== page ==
When young soldiers returned from Vietnam, no one wanted to hear what physical and mental battles they fought, not even their parents.
“I said about two words to my parents and that was it. They shut it down,” said Dennis Benson, who served in the Army from 1969 to 1970.
However, as the veterans age and the public perception shifts, more people do want to know.
For the second time, the local Veterans of Foreign Wars Post 1707 will recognize Vietnam Veterans Day on March 29. The open house is from noon to 5 p.m., and free for the public, at the VFW hall at 215 W. Collins St. in Portage. All Vietnam War veterans are welcome to attend and bring memorabilia to have on display.
In 2009, former Gov. Jim Doyle signed a bill into law declaring March 29 as Vietnam Veterans Day.
Last year, the “Welcome home brother” Vietnam Veterans Day was a big success, said Tom Schneller, who served in the Army from 1969 to 1970.
“It went excellent. We had an unbelievable turnout,” he said. The hall had about 100 people in attendance including a wide range of civilians and veterans.
This time, the atmosphere will be less formal and more of a meet and greet. Food will be available for a donation; the TVs will loop black and white photographs to a soundtrack of the era; and resources for veterans will be available.
The veterans who planned this year’s event said there are times when they sleep sitting up like in Vietnam; have night terrors and battle with health issues from the war.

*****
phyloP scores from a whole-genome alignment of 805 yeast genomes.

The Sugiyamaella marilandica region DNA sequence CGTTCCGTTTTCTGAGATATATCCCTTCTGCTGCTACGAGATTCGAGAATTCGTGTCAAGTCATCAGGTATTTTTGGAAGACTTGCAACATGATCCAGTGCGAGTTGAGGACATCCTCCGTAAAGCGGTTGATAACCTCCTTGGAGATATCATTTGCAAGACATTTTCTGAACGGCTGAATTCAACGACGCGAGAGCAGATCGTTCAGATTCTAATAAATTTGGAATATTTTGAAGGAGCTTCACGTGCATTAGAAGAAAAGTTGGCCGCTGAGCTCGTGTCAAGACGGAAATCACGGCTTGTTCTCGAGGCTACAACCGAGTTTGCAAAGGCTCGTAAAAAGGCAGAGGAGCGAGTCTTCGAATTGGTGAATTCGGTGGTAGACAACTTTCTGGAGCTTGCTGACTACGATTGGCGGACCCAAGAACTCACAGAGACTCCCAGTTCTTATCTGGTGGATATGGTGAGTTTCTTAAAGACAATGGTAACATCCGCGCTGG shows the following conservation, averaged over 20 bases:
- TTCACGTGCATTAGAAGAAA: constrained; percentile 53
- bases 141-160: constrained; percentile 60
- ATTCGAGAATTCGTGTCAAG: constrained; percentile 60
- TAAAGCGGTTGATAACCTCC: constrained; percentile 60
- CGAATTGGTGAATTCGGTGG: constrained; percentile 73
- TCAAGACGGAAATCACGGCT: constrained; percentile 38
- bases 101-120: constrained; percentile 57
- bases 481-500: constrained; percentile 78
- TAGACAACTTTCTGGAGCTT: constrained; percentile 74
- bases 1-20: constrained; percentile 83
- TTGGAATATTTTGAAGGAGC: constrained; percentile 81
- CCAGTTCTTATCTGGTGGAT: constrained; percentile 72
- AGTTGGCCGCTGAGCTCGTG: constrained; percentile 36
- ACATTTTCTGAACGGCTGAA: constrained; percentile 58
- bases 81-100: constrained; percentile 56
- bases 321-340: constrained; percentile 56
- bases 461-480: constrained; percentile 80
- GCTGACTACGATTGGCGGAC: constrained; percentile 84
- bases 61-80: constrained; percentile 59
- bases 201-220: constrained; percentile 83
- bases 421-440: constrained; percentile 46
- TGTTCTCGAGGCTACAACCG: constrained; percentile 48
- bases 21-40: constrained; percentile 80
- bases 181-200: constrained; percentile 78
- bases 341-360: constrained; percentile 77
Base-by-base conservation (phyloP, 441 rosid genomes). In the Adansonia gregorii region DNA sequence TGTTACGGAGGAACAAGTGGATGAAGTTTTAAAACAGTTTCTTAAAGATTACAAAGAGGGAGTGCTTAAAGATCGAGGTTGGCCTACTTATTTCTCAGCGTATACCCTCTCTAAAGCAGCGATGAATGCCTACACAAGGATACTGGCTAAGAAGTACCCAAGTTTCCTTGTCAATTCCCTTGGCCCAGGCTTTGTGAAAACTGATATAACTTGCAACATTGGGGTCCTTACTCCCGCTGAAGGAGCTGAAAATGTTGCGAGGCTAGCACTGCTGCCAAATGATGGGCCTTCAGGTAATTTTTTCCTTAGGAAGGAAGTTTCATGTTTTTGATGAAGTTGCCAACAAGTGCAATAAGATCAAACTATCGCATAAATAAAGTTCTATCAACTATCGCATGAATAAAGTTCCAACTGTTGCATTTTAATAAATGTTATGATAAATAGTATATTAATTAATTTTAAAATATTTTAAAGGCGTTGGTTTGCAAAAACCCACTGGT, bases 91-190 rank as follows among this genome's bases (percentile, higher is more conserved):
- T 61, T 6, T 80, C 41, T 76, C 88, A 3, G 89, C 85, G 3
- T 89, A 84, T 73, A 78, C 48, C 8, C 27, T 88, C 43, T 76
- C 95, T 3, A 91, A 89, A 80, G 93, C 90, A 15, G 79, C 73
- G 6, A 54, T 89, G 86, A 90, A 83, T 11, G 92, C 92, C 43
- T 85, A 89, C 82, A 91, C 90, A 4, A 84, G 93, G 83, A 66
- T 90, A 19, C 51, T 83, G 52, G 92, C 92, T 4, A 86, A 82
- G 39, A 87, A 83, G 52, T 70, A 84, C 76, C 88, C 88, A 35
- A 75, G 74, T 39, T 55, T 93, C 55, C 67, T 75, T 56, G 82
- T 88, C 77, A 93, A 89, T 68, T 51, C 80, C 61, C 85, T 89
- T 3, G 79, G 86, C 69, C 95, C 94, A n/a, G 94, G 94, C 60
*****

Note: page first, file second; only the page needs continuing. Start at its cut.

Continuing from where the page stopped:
The herbicide Agent Orange came down like mist from airplanes over the jungle and onto people below. It took years for the government to verify that it caused severe illnesses.
“We went to a base and they sprayed it before we got there. It was on the leaves and left behind just dead sticks everywhere,” Schneller said.
Chris Schutz, who hauled Agent Orange and other chemicals in a C-130 aircraft, said he remembers coughing up blood at the time. He served in Vietnam from 1965 to 1966 with the Air Force.
For Dave DuVall, the Navy told him to warn his family of harassment if he was killed because the sentiment might be that he “deserved to die.” He served in Vietnam from 1968 to 1969.
More often than not, the soldiers went to Vietnam alone; returning soldiers were forewarned about wearing the uniform beyond the bases, Schutz said.
“When I was mustered out I was told I should remove my uniform before I left the base. It took me about three days to learn not to say anything to anybody,” he said.
Whether Vietnam veterans were drafted or volunteered, DuVall said, they’re proud to have served their country.
“One of the things I think Vietnam veterans don’t get credit for is that they kept kicking the desk. This generation is reaping benefits of how persistent the Vietnam vets are; saying (to the government) this is not right: Agent Orange, PTSD,” DuVall said.
The Vietnam Veterans of America Wisconsin Chapter 221 meets the first Monday of the month at 7:30 p.m. at the hall. The chapter is open to veterans in Columbia and Sauk counties.